The idea of Cood isa

For, in Plato's view, he who has grasped the supreme principle of truth, which he calls the Idea of Good, is by it carried beyond all the contradictions of ordinary experience, and has become able to regard the confused and shadowy world of appearance from a higher point of view. He has become possessed of a divine pattern, by means of which he can bring order into the transitory life of men in this world.

Plato, then, makes a sharp division between an earlier stage of religious development of his citizens, in which they are to be kept out of sight of moral and religious difficulties, and taught simply that all things are ordered for the best by perfectly good gods, and a later stage of it, in which they are to face all the problems of existence, and to endeavour to solve them by the aid of philosophical reflexion. At the same time, he is deeply conscious of the difficulties of the transition from the first to the seeond of these stages; or, in other words, of the dangers of that period of doubt and criticism with which philosophical enquiry must begin. In the seventh book of the Republic, he illustrates these dangers by the image of a youth who is brought up to reverence certain persons as his parents, and who is protected from temptation by his belief in their rightful authority over him, but who suddenly learns that they have no such natural claim to his obedience, j

154 THE STATE AND

and is tempted in consequence to disregard all the commands they have laid upon him. In like

manner, ¿is Plato would indicate, the young man who is prematurely initiated into the dialectical methods of philosophical criticism, will learn to detect the illusion of his first faith in those mythological divinities whom he has been taught to regard as the authors of the ethical rules under which he has hitherto lived; and he will therefore be in danger of into a fatal scepticism, and losing his hold upon all ethical rules whatever. Hence Plato urges that this initiation, even in the case of those who are fitted for it, should be delayed till the character has been thoroughly confirmed in the love of what is good and the hate of what is evil; and that, in the case of the great body of the citizens, 'it should not take place at all.

Now, as we have already seen, there is a great difficulty in admitting the conception of Such a division between two classes of citizens in the same State-—a division in which the higher olass possesses for itself the esoteric truth of philosophy, while the lower class r is fed with mythological fables. There is, indeed, at all times, a certain difference between the ordinary consciousness which is content with half-pictorial modes of thought, and the reflective spirit of science which cannot be satisfied with anything but exact definition and clear logical connexion: but it is impos-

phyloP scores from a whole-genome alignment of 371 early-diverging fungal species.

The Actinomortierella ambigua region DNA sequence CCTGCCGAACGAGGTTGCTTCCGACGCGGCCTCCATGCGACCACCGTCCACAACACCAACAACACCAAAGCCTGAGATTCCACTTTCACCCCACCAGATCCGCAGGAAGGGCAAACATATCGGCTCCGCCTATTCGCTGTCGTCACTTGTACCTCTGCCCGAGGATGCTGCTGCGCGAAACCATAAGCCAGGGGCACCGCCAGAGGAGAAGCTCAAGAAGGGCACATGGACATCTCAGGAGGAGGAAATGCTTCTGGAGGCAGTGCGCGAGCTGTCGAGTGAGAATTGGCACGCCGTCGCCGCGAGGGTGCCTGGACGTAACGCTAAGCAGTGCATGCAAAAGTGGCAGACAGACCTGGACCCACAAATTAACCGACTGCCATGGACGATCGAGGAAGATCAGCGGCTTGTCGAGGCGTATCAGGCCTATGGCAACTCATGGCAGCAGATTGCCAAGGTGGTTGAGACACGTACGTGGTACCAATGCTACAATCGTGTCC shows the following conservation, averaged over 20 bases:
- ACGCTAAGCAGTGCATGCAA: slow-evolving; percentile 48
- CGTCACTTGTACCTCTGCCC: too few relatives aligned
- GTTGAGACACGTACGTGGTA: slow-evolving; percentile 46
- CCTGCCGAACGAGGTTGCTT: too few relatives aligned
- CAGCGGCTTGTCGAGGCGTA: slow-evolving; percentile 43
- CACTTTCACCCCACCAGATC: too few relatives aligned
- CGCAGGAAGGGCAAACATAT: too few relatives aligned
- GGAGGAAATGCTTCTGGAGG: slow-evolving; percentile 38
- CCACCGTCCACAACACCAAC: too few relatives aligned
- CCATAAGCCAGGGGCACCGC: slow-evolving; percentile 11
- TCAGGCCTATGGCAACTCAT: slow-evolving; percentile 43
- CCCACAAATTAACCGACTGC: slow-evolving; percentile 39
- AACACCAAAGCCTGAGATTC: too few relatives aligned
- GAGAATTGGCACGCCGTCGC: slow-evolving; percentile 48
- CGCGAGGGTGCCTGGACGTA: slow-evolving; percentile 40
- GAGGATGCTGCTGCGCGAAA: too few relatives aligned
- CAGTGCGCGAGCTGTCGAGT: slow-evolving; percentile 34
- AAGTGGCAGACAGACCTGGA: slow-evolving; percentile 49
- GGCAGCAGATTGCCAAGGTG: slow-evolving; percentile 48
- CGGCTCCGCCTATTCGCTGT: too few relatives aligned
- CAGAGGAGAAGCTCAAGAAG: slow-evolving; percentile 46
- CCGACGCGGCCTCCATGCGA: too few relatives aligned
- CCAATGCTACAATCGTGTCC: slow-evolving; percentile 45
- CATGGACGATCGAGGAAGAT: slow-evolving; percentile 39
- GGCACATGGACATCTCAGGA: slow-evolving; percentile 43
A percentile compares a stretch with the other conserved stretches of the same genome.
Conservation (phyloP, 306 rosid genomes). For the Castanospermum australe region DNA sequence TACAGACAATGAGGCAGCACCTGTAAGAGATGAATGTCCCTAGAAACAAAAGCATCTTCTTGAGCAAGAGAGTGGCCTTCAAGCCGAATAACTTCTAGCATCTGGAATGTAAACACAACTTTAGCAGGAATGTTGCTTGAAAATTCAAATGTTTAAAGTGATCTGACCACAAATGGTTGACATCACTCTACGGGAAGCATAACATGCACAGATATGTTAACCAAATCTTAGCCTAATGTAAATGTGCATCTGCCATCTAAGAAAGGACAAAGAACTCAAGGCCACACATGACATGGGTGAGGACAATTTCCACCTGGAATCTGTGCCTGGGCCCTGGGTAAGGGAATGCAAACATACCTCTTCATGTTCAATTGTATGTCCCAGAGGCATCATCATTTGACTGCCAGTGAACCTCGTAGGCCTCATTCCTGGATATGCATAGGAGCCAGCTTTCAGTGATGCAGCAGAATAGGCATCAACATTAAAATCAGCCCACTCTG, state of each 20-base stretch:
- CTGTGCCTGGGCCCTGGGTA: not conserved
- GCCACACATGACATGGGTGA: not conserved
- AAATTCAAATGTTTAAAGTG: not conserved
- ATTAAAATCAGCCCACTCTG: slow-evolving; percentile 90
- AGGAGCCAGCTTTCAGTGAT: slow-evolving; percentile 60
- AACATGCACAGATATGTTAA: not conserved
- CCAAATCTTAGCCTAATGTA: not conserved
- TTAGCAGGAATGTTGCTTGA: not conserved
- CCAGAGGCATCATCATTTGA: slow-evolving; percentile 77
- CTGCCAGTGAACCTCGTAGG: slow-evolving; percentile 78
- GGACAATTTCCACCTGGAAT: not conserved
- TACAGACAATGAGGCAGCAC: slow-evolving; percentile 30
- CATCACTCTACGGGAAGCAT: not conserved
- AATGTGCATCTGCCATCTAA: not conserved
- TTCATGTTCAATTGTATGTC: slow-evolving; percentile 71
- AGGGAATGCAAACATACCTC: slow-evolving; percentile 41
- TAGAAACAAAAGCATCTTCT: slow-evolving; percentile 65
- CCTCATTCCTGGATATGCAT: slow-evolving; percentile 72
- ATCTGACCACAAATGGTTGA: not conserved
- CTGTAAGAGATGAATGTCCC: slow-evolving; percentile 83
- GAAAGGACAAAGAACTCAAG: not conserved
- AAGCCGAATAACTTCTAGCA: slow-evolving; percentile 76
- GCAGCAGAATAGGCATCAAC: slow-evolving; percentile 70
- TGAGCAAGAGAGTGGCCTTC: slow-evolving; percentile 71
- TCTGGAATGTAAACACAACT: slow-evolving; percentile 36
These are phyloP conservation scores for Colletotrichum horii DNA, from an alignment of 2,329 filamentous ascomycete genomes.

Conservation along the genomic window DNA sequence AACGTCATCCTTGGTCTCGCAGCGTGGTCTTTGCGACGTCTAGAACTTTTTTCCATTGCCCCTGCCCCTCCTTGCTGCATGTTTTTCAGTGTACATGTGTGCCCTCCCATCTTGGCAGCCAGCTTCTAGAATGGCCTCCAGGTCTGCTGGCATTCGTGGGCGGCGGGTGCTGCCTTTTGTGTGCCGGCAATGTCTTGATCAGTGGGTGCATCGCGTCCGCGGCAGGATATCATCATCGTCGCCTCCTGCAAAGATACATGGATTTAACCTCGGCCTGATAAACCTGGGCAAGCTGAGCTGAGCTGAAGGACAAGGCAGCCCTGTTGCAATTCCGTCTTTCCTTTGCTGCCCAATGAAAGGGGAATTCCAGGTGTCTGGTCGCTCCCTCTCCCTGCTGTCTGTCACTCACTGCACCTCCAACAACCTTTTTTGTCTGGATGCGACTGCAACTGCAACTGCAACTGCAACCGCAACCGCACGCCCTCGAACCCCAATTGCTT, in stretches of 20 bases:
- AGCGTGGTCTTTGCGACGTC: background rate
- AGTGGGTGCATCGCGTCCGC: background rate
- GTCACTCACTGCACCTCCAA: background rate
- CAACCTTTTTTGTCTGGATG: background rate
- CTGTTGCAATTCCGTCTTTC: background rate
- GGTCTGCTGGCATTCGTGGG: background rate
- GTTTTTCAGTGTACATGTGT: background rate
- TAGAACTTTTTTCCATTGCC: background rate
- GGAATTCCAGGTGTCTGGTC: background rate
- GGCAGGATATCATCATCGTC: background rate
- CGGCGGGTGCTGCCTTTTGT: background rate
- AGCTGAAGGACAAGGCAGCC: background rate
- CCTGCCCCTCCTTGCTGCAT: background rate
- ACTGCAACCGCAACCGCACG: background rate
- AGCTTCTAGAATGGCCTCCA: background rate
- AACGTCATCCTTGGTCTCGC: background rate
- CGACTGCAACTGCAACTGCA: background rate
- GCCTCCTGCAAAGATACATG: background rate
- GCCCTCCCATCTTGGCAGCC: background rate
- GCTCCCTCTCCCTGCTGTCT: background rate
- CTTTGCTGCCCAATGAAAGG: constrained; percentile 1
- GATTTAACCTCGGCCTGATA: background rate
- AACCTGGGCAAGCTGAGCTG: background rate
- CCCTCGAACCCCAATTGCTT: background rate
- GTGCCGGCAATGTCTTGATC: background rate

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sible to draw any definite line of separation between two classes of human beings, not living in different ages, but at the same time, and as members of the same society. Still more impossible—if there are grades in impossibility—would it be, in an age of reflexion, to push men back into an earlier stage of culture and save them from all the dangers of doubt. In such an age, the sphere of opinion cannot be sharply divided from that of science ; nor is it possible by any artificial barriers such as Plato proposes, to secure men from the disturbing power of a dialectic, which detects the 'noble untruths' of poetry. The idea of a class of philosopher-kings who are to keep the keys of knowledge for themselves, and act as a kind of earthly providence to other men, sins, like Carlyle's conception of hero-worship, against the solidarity of humanity. A secret doctrine of philosophy is almost a contradiction in terms: for philosophy cannot live, and refuse to communicate itself to anyone who is capable of receiving its lessons. Something like it we may find in early stages of civilisation, as among the Egyptian priesthood, or in a modified form in the divided society of the middle ages* But such exceptions prove the rule: for in both cases philosophy was enslaved by tradition and smitten with barrenness. It was not the free evolution of thought which alone Plato would have thought worthy of the name.

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